Application-layer content inspection
Traditional firewall vendors are now offering appliances that provide application-layer content inspection combined with antivirus -- malware detection capabilities co-existing with a traditional firewall, all on the same chassis. These devices, in addition to monitoring traffic for malicious content, also block access to sites hosting questionable content. Of course, these products should not be considered a replacement for traditional host-based protection mechanisms like antivirus, antispam or any other endpoint security solution.
Web application firewalls
In the hosted environment specifically, Layer-7 monitoring could take the form of Web application firewalls, which specifically focus on application-layer attacks that target Web and application services. In addition to protecting against traditional Web attacks like cross-site scripting and SQL injection, these devices have the ability to understand traditional client behavior (i.e., users who interact with the site), and can track and prevent behavior that deviates from the norm. Web application firewalls are currently available as add-on modules to the traditional firewall chassis to offset any performance shortfalls of added Layer-7 traffic monitoring. This is not to say a Web application firewall can replace the traditional firewall in a hosted environment; traditional segmentation of the various tiers is still crucial.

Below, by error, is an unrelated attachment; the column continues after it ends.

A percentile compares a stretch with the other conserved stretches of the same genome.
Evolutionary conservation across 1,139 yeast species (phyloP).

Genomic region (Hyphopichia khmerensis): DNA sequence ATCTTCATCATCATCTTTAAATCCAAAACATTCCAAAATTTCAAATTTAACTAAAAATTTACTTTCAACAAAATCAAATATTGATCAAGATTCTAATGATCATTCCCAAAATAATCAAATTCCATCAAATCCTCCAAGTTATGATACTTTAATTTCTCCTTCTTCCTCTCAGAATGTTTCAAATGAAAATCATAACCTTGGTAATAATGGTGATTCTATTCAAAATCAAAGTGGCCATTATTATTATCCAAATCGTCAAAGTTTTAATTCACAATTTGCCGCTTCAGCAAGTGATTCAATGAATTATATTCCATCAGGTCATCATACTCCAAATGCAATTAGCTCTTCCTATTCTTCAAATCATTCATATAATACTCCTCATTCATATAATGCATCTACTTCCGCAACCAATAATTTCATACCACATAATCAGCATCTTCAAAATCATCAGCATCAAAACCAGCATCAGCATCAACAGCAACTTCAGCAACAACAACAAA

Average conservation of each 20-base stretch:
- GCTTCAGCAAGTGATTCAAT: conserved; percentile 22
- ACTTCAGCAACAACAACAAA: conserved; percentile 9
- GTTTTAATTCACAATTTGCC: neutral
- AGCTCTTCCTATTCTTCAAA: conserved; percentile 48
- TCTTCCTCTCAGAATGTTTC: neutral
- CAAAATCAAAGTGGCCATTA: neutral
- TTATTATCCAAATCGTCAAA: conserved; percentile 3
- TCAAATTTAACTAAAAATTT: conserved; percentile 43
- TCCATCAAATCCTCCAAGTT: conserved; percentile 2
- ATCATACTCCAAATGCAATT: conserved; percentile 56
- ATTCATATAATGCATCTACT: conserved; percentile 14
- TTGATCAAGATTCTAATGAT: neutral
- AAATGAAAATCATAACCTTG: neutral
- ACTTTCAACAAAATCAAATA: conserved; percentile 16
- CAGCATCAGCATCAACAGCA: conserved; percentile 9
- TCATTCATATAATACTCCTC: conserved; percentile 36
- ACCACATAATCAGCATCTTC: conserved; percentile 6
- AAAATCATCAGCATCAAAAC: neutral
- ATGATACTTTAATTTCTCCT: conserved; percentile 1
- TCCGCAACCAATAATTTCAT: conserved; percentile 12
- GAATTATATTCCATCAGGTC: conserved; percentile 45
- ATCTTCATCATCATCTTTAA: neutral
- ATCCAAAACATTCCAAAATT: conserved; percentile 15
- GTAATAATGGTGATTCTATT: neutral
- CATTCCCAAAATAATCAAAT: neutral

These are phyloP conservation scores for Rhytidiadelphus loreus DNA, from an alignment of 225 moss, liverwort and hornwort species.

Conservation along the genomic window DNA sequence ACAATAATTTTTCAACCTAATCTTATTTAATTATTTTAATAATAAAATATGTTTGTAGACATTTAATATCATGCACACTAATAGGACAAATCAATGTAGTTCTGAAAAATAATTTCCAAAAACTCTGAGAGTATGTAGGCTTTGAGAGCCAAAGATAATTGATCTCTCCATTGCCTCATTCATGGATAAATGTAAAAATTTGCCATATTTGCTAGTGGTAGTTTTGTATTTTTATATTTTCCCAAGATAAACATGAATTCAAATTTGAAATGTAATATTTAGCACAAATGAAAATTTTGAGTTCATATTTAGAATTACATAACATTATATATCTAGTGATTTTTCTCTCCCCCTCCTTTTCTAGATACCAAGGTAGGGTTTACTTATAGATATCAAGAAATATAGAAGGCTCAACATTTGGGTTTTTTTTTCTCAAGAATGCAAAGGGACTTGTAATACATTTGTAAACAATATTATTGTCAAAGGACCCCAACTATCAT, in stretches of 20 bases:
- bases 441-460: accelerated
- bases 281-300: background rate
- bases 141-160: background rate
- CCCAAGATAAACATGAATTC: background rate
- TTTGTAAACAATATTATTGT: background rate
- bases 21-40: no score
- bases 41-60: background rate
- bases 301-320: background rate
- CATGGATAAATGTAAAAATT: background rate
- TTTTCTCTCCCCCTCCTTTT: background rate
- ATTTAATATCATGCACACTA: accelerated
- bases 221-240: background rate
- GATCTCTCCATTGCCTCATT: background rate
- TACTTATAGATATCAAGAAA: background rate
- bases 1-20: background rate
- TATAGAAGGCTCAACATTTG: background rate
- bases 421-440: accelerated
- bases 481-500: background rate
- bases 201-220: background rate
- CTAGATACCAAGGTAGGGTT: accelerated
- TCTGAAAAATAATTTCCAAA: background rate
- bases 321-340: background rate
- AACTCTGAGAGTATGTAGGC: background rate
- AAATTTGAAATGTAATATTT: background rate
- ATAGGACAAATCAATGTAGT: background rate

Virtual firewall deployments
This approach can be extended to virtual hosted platforms as well. Without going into details (a topic in itself), segregating virtual platforms requires firewall separation to be enforced at the hypervisor, thereby controlling access to different virtual instances on the same physical platform. This VM-to-VM security enforcement can be further augmented with a combination of traditional and Web application firewalls. In such deployments, the traditional firewall will still have a part to play, though at a more macro level, enforcing separation/protection between farms of virtual servers. Layer-7 protection can then be enforced on those segments deemed sensitive or critical to the business.
In conclusion, given the threat landscape, designing a secure hosted or corporate environment should include augmenting firewalls' traditional network-specific defense with a combination of host and network-based protection focusing at the application layer: Having only a layer 3 device protecting critical portions of the network is no longer sufficient.
About the author:
Anand Sastry is a Senior Security Architect at Savvis Inc. Before joining Savvis, he worked for clients in several industries (large and mid-sized enterprises in financial, healthcare, retail and media) as a member of the security services group for a Big 4 consulting firm. He has experience in network and application penetration testing, security architecture design, wireless security, incident response and security engineering. He is currently involved with network and web application firewalls, network intrusion detection systems, malware analysis and distributed denial of service systems. He tweets at http://twitter.com/cptkaos.